How to Tame a Triceratops is Will Dare’s debut novel and is due for release in April of next year. It’s a fantasy chapter book, set in a world where people live alongside dinosaurs. While the novel is aimed at pre-teen readers, it can be readily enjoyed by anyone with a love of giant, scaly reptiles. It’s also the first part of a planned series, though at the time of writing no release date has been given for its sequel.
Josh Sanders wants nothing more than to be a lone dino rider. He loves hearing stories about his hero Terrordactyl Bill – the toughest rider to ever roam the Lost Plains. The only problem is that Josh lives on an iguanodon ranch. His free time is spent herding the smelly herbivores on his ancient gallimimus, Plodder. He knows he’ll never become a hero unless his parents buy him something far faster.
When his teacher announces that there is to be a dinosaur race, Josh knows that this is his chance. He’ll never be allowed to enter on Plodder but his parents are trusting him to take a few iguanodons to market. It’s the perfect chance for him to swap them for something faster. He can’t believe his luck when he’s approached by a man who seems eager to trade them for his huge triceratops. Josh knows that if he enters the race on such a powerful creature, he’s bound to win.
However, he quickly comes to realise that the seller may not have been entirely honest with him. The triceratops, who is called Charge, is wilful and disobedient. He won’t allow himself to be ridden and has no intention of following instructions. With the race only days away, Josh knows that he has to use all of his knowledge about dinosaurs to tame Charge. If he doesn’t, he’ll never prove to his family and friends that he’s a true dino rider.
As you might be able to tell from the description, How to Tame a Triceratops is not a young adult novel. I’d actually recommend it more for readers between the age of seven and ten. However, you may have noticed from my photos that I love dinosaurs – I have ever since I was a little kid – and so I couldn’t miss out on the opportunity to read and review a forthcoming dinosaur release. Thanks to Sourcebooks Jabberwocky and Netgalley for providing me with this advanced copy!
The book itself is really good fun and young dinosaur fans will just eat it up. Its short, simple and incredibly easy to read. On top of the story itself, the novel is packed with illustrations. I don’t normally comment on this kind of things in my reviews but in this case, I feel that they do add to the story. Not only are there plenty of cartoony sketches that illustrate Josh and Charge’s adventure but there are also pages taken from Josh’s personal “dino rider handbook”. This is the notebook where he jots down all of his discoveries and these entries are some of the funniest additions to the story, really adding extra character to an already hilarious tale.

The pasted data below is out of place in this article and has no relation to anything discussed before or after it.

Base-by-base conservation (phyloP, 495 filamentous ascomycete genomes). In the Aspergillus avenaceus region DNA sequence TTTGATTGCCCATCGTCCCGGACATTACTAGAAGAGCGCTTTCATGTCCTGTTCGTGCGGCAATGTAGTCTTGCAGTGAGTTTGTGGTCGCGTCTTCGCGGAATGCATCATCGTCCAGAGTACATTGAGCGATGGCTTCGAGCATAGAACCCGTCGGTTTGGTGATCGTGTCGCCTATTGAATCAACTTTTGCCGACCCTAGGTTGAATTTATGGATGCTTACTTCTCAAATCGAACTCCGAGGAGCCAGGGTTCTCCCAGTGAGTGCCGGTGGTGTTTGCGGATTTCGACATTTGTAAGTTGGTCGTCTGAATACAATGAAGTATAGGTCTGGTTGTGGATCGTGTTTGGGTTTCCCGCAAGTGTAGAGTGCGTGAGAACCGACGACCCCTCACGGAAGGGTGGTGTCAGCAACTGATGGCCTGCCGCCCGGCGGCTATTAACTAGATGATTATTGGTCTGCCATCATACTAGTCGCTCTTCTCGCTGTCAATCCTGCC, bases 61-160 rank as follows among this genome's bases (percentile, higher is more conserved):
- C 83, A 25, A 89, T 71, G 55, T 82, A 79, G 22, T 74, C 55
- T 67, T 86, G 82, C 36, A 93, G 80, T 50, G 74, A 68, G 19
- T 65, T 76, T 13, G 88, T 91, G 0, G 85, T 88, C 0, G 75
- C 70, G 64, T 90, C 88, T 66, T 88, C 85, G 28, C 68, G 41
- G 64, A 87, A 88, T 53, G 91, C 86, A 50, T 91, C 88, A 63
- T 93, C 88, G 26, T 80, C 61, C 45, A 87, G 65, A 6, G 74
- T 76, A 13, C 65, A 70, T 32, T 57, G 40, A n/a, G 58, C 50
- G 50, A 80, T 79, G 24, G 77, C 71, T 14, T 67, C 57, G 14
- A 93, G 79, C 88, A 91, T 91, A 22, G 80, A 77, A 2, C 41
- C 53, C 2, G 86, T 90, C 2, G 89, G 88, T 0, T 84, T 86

The story itself takes a lot from Cressida Cowell’s popular How to Train Your Dragon series. While I wouldn’t say it’s a rip-off, the two stories do share a similar tone and are likely to appeal to the same sort of reader. Dare’s novel switches out the dragons for dinosaurs, becoming a great hero for becoming a lone ranger, and the Viking settlement for the Wild West. This setting does suit the style of the story very well with dinosaurs slipping into everyday life for settlers surprisingly easily. Stegosauruses replace cart horses, microraptors carry the mail and huge predators roam the wilderness just outside of Trihorn’s borders.
The plot of the novel is simple and easy to follow. As the book is only 128 pages long (including the illustrations) it wastes no energy on side plots and instead focuses wholly on Josh learning about, preparing for and taking part in the race. For me, this is the only place where it fell down a little. While this may appeal to a less-confident reader, it did feel a bit as though it was lacking in substance.
Dare spends very little time showing Josh training Charge. While the reader is told that Charge won’t allow himself to be ridden, this isn’t actually shown on page. I felt that the novel could have done with detailing a few more examples of ways that Josh has tried and failed to get the triceratops to listen to him. As it stood, he seems to fall upon the correct way with very little effort. Yet the book is at least streamlined and is incredibly funny in places. I think it’s bound to get a laugh out of any reader.
The characters in the book were all vibrant and likeable. It’s easy to empathise with Josh as his enthusiasm is totally endearing. At some point in our lives, we’ve all aspired to be more like our heroes and therefore can relate to Josh’s attempts to be more like Terrordactyl Bill. Although T-Bill has a dangerous life style, this worship does have a positive influence on Josh as it encourages him to always try his hardest and be brave in the face of danger.
Yet it’s the dinosaurs that steal the show. As the focus of the story, this is especially true of Charge. He’s just so energetic, like a big dog. Of course, triceratops weighed over six tonnes and could easily flatten anything in their path but that just adds to his appeal. Charge is big and loveable, quickly becoming a firm and loyal companion for Josh. I really look forward to seeing what kind of adventures the two of them get into in Josh’s continuing attempts to become a professional dino rider.
Apologies for the brief review but I don’t have much more to say. How to Tame a Triceratops is short but sweet. It’s an entertaining read that’s sure to appeal to dinosaur fans of all ages. I can’t wait to see where Dare is going to take this series next and will certainly review the next instalment as soon as I can get my hands on it!
How to Tame a Triceratops is due for release on 1st April and is currently available to pre-order on Amazon.co.uk